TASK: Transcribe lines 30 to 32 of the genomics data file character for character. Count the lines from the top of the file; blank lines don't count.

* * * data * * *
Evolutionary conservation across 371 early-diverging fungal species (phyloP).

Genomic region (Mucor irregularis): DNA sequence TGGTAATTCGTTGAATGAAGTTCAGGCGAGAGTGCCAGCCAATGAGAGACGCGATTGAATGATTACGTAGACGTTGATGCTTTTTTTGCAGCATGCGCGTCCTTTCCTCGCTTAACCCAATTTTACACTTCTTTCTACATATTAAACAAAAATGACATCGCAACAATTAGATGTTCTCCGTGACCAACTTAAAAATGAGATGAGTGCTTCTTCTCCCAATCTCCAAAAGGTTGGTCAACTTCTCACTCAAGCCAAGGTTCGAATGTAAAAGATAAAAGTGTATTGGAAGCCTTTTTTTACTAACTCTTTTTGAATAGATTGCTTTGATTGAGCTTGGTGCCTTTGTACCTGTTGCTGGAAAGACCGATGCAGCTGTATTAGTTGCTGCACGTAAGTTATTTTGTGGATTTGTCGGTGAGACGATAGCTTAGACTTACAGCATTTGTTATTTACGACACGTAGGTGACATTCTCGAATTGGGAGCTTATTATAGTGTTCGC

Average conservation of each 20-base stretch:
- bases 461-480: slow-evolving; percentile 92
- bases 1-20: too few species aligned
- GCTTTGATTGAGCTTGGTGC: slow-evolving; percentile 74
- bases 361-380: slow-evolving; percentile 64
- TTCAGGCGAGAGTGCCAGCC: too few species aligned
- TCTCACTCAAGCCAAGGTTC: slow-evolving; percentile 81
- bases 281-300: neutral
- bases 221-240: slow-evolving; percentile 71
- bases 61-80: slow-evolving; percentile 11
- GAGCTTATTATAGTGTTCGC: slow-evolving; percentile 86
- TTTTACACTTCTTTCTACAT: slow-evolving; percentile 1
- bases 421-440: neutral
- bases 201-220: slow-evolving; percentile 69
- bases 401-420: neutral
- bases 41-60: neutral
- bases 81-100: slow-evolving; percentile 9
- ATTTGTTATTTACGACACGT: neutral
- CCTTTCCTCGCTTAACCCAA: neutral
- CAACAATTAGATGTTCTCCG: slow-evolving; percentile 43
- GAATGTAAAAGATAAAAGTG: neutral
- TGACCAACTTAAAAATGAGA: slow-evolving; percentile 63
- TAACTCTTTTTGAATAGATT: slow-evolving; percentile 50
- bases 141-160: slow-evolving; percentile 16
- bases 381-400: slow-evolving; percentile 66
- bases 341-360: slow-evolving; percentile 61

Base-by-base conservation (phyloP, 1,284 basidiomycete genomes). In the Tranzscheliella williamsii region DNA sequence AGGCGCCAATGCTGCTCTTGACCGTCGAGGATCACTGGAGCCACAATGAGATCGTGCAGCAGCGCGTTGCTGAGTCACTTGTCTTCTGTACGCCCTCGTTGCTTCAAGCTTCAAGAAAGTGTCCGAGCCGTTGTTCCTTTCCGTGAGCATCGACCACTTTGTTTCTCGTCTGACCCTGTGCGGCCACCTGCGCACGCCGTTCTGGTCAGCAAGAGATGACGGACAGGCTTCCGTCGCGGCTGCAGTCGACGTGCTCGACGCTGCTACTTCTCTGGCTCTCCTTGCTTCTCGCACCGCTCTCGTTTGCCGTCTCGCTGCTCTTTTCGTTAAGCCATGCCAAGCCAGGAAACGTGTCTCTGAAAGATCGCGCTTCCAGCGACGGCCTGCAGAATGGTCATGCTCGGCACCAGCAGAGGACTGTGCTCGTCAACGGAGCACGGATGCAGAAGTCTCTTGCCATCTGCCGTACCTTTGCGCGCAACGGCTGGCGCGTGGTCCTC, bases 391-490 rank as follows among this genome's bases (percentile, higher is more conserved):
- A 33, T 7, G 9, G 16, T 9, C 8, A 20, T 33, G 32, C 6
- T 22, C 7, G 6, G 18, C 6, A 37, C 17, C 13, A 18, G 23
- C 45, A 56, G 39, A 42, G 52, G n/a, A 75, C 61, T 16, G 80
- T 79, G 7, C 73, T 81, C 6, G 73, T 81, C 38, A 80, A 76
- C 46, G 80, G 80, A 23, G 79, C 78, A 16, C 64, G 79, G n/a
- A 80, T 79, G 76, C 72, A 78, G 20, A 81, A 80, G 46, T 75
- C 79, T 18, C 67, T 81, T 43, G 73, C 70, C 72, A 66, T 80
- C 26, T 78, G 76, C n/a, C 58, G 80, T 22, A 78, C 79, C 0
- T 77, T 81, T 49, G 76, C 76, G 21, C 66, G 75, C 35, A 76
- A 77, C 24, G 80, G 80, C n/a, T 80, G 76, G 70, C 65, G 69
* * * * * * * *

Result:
- A 33, T 7, G 9, G 16, T 9, C 8, A 20, T 33, G 32, C 6
- T 22, C 7, G 6, G 18, C 6, A 37, C 17, C 13, A 18, G 23
- C 45, A 56, G 39, A 42, G 52, G n/a, A 75, C 61, T 16, G 80